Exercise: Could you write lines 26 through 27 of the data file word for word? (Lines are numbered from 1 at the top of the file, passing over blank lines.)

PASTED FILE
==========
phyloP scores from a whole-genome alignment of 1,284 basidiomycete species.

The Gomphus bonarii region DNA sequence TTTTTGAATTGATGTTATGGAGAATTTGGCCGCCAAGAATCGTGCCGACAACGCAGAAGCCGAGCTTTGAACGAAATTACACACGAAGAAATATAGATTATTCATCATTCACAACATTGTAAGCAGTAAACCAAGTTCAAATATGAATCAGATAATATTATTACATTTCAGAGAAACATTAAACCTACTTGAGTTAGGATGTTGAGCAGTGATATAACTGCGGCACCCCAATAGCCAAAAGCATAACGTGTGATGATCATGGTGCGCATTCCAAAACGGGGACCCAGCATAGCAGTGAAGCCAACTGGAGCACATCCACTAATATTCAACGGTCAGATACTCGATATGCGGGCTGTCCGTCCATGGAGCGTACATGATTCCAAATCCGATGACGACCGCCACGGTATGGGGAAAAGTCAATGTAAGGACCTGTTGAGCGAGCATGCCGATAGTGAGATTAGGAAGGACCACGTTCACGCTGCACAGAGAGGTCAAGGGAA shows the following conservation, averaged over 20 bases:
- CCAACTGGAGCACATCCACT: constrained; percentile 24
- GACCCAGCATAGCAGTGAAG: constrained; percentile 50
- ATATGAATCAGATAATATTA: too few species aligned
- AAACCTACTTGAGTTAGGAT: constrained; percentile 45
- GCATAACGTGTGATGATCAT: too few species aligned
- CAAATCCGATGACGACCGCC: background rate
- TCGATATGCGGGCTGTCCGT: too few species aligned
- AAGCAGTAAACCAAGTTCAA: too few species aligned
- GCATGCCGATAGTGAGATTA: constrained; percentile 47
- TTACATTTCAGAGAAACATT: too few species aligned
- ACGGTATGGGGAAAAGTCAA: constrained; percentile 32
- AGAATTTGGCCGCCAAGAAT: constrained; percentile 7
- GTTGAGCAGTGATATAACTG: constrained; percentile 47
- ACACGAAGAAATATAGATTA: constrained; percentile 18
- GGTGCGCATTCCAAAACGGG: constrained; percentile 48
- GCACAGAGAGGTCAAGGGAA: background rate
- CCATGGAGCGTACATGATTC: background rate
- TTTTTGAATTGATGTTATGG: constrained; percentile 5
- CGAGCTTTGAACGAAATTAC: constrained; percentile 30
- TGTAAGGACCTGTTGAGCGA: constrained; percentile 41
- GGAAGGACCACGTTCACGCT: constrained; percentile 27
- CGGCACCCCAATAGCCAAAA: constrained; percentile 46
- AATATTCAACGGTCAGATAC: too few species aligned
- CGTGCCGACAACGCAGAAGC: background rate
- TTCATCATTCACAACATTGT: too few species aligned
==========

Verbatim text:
- CGTGCCGACAACGCAGAAGC: background rate
- TTCATCATTCACAACATTGT: too few species aligned